"There's Cody Wiegmann," one of the fathers said when he spotted the burly man.
Virtually everyone in Parkersburg knows Cody Wiegmann, brother of Casey Wiegmann, a center for the Denver Broncos and one of four A-P Falcons playing in the NFL. The Wiegmanns were stalwarts among the legions to play for Ed Thomas. Those numbers kept growing at a pace that defied the school's enrollment of 240.
This past spring, Ed Thomas told people he expected to field one of his largest rosters ever, and he was giddy at the thought of needing an extra bus to get his small-town team to away games. After the shooting, however, distraught younger players talked of quitting. If they couldn't play for Thomas, some told their parents, they wouldn't play at all.
From the top of the hill overlooking the practice field, Cody Wiegmann, who works locally as a carpenter, saw the largest squad in A-P history. Of the 125 boys attending A-P this year, 93 will suit up for the football team this fall.
From his spot on the hill, Wiegmann also heard the familiar voices of Al Kerns and Jon Wiegmann, longtime assistant coaches who'd taken over as co-head coaches. They directed the Falcons through 51 and 52 trap, 38 sweep left and right, 33 dive and 53 blast – the same plays Cody Wiegmann and every other former Falcon knew. There never was any surprise for opposing teams.
The Falcons were coming straight at you.
As practice neared its third hour, the players lined up for wind sprints. Up and down the field they chugged.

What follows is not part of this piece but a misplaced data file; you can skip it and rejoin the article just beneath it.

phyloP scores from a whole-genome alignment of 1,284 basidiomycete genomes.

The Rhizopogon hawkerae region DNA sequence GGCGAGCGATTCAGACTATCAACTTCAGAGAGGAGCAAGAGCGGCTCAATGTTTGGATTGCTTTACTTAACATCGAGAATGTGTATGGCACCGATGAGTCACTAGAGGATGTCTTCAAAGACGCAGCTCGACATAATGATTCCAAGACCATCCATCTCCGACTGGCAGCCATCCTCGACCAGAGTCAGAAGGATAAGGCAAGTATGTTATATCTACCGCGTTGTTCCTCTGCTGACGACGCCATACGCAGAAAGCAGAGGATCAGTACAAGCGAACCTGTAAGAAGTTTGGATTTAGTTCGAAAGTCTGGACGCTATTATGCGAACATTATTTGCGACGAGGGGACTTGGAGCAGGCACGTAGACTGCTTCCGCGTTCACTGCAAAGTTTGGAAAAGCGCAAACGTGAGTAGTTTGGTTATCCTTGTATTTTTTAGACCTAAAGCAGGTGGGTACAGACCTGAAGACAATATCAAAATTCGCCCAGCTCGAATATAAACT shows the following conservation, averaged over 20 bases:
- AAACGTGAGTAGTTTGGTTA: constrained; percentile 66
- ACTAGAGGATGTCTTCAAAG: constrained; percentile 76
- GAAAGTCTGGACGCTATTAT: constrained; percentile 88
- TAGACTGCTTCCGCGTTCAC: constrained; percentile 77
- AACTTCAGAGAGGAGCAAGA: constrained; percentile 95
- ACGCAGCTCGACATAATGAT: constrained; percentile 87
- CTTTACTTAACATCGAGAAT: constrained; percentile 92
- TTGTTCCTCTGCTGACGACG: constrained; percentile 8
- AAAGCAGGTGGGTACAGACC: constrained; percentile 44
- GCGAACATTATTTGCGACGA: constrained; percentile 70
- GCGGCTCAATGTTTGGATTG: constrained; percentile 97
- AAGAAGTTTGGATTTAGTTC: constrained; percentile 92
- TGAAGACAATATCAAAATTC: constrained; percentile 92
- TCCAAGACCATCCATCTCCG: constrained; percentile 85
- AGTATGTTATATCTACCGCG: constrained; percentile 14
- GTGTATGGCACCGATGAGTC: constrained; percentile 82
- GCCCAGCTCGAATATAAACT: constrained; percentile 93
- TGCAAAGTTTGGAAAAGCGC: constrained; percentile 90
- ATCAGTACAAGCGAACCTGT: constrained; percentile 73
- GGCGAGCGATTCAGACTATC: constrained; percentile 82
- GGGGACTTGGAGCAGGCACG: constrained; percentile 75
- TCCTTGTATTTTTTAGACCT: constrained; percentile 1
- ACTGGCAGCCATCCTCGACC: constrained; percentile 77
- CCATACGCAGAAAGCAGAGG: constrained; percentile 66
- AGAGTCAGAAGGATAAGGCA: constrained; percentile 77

"He always had his eyes on you," Cody Wiegmann said. "He had his eyes on everybody."
He was talking about Ed Thomas and the coach's intensity. He felt the absence of both when the coaches on the field stopped the freshmen in mid-sprint and made them run it again.
"How bad do you want it?" an assistant coach hollered.
No one yet quite knew.
Nor did the players know what was happening the next day on their way to the locker room.
As the players arrived to change into their practice gear, school superintendent Jon Thompson stood outside the commons area through which the players walk. He directed them around the building.
Inside, a group of more than 100 people which included teachers, town librarians and law enforcement officers listened to William Steele, a founder of the National Institute for Loss and Trauma in Children.
"If you can take care of yourselves, then you're going to be able to take better care of the kids," Steele told the group. "Because they're going to need a lot from you."
During a brief intermission, someone approached Steele and identified one of the people in attendance. The short-haired woman in the back of the room. It was Jan Thomas.
An EMT who was on call the morning of her husband's death, Jan Thomas was among the first to arrive at the scene.
Steele, who has specialized in trauma for more than three decades, took note of someone else in the room – Aaron Thomas, 30, the slain coach's oldest son. Todd Thomas, the coach's younger son, had left his job as a financial adviser after the shooting and taken over as the team's offensive line coach. Aaron Thomas had taken on even greater responsibility.
It was Aaron Thomas who spoke at his father's funeral and told more than 2,000 gathered for the service that it was OK to mourn that Monday, but on Tuesday they must get back to work, and get there early. That if people truly wanted to honor his father, they would move forward, with a sense of purpose, the same way his father lived.